Which is a better standard of living, an Earth that has only 100 hundred people on it but they are very happy people or an earth that has 100 billion people on it but they are very miserable people? Would an Earth with no people on it but containing a trillion highly productive robots that are very busy producing an extreme abundance of everything that people would want if humans had not gone extinct have a higher standard of living than an earth with only a few thousand stone age cavemen living on it?

    What is more important, happiness, health, population, or product. Did the forcing slaves to build the great pyramids in ancient Egypt mean that Egypy had a higher or lower standard of living than Egypt would have had if the slaves had been allowed to spend their time napping and playing games?
     
  11. RoyLennigan Registered Senior Member

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    1,011
    There is something like what you are talking about already in use. It shows development, in essense, as it is widely defined. Its called the HDI, or Human Development Index.

    http://en.wikipedia.org/wiki/Human_Development_Index

    It is a "comparative measure of life expectancy, literacy, education, and standard of living for countries worldwide."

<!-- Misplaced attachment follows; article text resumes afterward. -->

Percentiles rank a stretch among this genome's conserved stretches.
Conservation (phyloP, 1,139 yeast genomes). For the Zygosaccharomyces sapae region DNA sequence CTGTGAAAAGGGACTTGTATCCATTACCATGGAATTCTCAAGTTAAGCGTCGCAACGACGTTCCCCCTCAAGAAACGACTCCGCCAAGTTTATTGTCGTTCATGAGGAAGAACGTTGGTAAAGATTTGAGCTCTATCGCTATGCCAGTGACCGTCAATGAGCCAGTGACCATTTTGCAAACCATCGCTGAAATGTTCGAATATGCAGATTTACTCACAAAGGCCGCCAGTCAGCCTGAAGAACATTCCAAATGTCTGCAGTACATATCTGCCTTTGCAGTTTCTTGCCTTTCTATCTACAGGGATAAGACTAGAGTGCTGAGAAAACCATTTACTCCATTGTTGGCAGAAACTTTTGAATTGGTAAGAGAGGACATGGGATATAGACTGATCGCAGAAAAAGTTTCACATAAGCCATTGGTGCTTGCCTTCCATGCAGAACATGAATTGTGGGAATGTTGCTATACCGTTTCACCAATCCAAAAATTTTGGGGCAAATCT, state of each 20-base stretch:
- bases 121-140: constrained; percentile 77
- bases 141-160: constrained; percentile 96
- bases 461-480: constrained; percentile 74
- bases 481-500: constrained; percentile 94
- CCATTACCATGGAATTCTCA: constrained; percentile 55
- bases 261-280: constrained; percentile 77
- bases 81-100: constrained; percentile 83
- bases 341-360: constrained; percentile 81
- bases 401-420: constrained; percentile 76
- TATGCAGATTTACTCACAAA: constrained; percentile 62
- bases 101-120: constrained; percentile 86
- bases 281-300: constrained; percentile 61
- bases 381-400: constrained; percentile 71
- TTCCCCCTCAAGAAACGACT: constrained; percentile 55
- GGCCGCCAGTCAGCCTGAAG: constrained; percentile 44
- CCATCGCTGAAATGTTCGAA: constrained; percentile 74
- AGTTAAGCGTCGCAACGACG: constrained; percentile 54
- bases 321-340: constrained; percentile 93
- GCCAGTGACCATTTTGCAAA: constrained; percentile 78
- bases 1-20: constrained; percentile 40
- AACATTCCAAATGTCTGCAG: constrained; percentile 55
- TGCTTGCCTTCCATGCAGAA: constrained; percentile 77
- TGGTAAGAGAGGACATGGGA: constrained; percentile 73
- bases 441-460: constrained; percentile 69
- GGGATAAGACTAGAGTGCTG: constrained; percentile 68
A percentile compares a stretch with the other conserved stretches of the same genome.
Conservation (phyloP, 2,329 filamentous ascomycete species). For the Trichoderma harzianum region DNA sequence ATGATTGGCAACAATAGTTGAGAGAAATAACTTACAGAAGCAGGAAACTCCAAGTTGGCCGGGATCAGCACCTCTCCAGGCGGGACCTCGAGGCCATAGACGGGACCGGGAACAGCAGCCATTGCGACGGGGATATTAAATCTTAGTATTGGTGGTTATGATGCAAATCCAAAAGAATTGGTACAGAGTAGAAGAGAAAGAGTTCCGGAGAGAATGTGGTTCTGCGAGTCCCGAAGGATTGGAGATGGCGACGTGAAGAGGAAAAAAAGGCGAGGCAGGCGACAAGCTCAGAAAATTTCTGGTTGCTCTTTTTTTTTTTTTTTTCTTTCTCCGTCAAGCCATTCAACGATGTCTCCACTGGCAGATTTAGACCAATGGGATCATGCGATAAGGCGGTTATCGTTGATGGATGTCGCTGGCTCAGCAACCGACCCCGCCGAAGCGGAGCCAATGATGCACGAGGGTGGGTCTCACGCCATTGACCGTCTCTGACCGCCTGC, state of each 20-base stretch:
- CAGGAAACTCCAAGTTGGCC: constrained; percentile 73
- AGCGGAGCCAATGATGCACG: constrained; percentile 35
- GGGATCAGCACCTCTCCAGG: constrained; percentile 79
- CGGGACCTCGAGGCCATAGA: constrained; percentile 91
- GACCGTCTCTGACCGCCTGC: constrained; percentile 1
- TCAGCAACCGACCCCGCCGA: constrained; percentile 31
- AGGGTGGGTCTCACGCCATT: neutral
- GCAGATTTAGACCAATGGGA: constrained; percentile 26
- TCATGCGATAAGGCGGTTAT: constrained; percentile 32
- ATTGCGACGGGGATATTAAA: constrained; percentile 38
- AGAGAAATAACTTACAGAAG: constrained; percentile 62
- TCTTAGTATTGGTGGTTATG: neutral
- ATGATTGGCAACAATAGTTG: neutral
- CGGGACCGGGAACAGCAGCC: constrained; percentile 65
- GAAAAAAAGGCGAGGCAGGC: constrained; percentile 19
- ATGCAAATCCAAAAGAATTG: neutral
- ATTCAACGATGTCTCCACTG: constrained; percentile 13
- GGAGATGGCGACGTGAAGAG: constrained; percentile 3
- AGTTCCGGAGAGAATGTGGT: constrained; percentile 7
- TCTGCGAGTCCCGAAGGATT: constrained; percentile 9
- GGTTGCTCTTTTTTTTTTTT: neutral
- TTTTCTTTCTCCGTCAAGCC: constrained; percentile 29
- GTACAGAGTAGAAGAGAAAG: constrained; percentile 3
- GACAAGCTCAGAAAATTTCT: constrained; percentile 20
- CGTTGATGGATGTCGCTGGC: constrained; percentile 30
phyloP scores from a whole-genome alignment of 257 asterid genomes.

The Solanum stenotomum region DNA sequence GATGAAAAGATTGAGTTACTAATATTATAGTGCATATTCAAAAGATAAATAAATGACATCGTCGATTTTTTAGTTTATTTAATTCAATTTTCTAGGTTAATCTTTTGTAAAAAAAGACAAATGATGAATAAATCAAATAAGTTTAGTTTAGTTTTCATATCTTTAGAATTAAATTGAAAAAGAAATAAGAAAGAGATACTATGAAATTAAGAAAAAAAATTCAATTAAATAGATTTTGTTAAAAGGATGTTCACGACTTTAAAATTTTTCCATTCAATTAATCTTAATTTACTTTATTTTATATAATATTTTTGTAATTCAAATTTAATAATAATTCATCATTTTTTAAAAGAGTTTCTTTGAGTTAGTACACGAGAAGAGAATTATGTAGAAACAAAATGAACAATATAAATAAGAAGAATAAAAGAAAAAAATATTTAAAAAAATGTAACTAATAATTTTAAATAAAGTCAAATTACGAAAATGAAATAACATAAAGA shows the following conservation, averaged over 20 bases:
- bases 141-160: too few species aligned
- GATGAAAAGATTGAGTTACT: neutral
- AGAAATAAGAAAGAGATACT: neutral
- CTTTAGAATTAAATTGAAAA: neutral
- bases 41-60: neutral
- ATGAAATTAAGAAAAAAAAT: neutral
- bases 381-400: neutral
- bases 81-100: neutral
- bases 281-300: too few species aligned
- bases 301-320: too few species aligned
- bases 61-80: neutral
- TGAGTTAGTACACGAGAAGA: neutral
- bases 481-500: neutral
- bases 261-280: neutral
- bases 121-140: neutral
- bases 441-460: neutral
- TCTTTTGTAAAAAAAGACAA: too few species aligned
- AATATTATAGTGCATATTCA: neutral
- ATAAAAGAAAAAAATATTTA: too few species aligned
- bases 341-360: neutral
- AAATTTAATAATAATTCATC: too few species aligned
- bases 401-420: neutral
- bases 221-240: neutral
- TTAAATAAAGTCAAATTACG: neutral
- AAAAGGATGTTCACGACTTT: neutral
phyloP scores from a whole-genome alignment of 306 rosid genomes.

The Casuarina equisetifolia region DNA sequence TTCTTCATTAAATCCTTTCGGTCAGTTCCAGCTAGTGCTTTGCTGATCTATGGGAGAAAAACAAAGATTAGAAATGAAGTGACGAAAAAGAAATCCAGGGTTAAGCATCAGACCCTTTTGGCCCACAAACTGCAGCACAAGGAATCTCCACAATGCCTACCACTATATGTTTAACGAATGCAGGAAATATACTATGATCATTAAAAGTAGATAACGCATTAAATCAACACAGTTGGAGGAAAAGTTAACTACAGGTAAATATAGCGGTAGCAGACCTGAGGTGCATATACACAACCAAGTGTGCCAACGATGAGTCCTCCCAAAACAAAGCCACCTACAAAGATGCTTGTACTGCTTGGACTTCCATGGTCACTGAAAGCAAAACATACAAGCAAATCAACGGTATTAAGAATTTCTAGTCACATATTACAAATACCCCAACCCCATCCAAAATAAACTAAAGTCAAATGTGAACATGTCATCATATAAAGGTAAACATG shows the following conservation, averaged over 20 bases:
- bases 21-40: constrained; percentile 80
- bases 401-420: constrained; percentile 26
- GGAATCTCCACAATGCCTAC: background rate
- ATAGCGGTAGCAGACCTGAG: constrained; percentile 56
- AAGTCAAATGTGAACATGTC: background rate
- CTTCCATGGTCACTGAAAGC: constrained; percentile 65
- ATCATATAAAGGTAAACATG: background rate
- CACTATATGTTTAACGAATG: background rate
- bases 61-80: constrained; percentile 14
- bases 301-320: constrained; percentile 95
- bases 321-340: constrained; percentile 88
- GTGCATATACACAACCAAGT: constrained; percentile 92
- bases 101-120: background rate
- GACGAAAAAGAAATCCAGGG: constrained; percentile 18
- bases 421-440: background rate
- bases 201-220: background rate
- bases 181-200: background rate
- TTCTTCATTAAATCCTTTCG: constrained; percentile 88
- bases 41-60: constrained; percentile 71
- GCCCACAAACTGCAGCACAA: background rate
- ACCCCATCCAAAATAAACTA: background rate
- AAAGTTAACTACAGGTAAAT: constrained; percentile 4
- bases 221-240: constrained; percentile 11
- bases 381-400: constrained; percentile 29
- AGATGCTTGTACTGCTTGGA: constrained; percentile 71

12. spidergoat Liddle' Dick Tater Valued Senior Member

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    I have heard of some simple standards, such as how much it costs to buy a single egg.
     
  13. nietzschefan Thread Killer Valued Senior Member

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    How much garbage they produce. Yea, it's that simple.
     
  14. quadraphonics Bloodthirsty Barbarian Valued Senior Member

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    Besides GDP per capita, other common measures include life expectancy and refrigerators per 1000 people. Beyond that, there are measures of "quality of life" and "human development," which are intended to be somewhat broader (and, by implication, that much harder to measure consistently, especially on a global scale). The trouble with the more complex measures is that their definition is often politicized (how much you weight income vs. health care vs. environment vs. free time vs. etc.), and so they can be dicey. For example, the EU employs an entire army of beaurocrats who do nothing but invent measures that result in the EU comparing favorably to the US, despite the per capita GDP being so much lower.

    Another issue is that most of the measures describe only averages, and so don't distinguish between countries with different levels of inequality. This is another factor that is often politicized; a preference for lower inequality over higher per capita income is pretty much the definition of socialism.